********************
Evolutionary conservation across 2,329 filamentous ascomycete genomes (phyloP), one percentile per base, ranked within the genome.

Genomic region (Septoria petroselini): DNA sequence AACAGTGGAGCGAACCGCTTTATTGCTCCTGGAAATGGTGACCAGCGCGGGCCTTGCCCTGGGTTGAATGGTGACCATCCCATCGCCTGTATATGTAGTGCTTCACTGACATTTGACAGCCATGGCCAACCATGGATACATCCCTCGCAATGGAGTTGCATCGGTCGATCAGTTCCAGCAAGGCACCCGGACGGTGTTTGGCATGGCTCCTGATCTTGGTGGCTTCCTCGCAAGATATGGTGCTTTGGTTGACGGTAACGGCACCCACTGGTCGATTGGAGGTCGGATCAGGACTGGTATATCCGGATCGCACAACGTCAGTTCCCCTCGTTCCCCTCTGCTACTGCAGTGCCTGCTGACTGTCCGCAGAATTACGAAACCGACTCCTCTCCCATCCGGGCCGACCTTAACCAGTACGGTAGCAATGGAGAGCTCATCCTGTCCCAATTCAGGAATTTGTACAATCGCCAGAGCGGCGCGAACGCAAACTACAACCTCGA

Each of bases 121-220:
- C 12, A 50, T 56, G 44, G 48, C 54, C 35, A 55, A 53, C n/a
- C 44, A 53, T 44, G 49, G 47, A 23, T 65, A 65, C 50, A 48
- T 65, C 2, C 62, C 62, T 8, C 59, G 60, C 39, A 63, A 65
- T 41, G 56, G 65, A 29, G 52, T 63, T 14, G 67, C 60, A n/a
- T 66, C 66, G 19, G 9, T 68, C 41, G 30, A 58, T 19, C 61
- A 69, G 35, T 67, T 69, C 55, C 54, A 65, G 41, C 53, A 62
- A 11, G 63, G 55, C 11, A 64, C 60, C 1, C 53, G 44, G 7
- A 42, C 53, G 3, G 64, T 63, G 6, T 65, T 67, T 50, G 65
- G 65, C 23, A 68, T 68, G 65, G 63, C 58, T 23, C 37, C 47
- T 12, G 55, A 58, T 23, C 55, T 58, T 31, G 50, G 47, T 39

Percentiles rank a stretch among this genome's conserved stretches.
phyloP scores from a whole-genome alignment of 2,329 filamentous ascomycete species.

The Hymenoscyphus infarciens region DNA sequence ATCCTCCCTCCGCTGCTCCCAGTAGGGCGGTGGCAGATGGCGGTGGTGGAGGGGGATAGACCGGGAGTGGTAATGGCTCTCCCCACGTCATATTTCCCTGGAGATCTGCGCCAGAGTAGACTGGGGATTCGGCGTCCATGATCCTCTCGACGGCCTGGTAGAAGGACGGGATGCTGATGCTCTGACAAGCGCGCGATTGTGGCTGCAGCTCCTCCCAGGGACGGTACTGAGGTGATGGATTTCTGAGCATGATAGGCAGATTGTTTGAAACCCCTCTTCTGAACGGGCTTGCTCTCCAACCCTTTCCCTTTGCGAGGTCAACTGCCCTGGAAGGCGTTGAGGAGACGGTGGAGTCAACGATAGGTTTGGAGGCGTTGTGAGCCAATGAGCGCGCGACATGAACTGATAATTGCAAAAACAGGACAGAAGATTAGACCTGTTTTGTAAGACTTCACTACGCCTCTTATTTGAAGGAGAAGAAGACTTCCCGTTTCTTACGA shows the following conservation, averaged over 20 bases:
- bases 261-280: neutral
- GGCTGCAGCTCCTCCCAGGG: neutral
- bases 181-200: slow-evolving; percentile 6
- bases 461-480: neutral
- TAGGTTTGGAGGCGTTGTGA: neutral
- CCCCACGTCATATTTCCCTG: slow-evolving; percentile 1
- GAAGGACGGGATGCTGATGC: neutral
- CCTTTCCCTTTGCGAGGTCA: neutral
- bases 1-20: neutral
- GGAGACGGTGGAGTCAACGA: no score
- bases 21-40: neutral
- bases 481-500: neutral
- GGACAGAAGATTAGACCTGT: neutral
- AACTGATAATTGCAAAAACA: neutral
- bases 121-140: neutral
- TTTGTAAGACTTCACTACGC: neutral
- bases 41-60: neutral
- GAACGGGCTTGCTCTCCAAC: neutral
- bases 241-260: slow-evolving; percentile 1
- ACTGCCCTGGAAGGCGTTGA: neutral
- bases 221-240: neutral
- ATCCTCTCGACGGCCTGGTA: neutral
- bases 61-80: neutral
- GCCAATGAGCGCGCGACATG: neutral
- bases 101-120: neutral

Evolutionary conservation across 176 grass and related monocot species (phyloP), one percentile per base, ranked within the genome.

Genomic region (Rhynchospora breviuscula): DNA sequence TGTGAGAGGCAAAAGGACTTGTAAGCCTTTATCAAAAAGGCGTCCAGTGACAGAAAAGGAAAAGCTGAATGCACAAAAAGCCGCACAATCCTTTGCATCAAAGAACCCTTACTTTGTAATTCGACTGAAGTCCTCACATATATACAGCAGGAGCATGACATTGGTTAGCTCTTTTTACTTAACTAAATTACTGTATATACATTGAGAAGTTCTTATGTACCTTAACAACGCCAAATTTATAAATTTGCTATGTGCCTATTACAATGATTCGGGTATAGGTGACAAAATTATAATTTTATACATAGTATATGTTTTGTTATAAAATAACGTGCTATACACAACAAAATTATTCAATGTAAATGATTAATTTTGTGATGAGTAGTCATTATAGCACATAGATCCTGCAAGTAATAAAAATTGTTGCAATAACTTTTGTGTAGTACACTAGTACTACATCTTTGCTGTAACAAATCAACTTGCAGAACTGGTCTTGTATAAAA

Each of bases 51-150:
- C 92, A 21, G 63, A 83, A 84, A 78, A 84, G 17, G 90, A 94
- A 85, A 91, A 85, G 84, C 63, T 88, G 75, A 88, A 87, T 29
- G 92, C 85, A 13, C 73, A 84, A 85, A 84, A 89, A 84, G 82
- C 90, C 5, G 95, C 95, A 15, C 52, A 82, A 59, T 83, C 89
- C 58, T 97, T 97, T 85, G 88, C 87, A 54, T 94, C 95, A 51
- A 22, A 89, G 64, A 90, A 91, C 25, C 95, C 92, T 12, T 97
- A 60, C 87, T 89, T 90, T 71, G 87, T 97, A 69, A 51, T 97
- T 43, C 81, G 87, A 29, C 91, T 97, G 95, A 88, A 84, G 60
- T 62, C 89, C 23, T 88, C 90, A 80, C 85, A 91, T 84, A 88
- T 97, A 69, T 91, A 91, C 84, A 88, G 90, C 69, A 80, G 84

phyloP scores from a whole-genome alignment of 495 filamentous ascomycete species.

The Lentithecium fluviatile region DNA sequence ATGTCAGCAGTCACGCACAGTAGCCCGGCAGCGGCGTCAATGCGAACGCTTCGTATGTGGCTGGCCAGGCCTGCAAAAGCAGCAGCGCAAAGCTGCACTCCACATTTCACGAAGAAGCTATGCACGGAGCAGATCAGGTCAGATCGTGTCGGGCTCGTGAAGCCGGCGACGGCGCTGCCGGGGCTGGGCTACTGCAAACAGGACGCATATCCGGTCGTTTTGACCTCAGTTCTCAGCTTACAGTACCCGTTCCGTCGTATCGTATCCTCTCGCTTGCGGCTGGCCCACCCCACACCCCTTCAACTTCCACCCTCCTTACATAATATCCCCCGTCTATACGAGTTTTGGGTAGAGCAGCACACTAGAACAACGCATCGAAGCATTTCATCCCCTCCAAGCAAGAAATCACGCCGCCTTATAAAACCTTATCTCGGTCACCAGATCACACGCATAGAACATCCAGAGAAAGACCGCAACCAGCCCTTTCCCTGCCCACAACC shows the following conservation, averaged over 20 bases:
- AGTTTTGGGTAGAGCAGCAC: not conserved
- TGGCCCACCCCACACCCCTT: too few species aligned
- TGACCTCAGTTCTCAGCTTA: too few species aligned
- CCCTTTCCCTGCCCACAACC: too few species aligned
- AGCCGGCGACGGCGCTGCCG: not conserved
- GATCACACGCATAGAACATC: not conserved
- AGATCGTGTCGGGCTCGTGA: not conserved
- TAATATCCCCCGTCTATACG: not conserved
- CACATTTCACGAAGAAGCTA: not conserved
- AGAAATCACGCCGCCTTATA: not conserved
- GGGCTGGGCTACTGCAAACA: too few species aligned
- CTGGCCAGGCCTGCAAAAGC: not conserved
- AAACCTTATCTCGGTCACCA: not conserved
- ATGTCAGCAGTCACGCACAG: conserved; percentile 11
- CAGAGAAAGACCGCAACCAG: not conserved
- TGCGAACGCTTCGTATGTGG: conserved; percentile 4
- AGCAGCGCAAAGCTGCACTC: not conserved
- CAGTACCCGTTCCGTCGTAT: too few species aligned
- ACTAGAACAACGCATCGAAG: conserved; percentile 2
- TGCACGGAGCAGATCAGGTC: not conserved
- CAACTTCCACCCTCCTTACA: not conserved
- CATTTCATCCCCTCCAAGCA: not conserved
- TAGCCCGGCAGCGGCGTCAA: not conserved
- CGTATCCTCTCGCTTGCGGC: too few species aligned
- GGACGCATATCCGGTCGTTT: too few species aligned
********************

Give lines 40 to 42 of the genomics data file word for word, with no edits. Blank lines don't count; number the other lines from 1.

- GCCAATGAGCGCGCGACATG: neutral
- bases 101-120: neutral

Evolutionary conservation across 176 grass and related monocot species (phyloP), one percentile per base, ranked within the genome.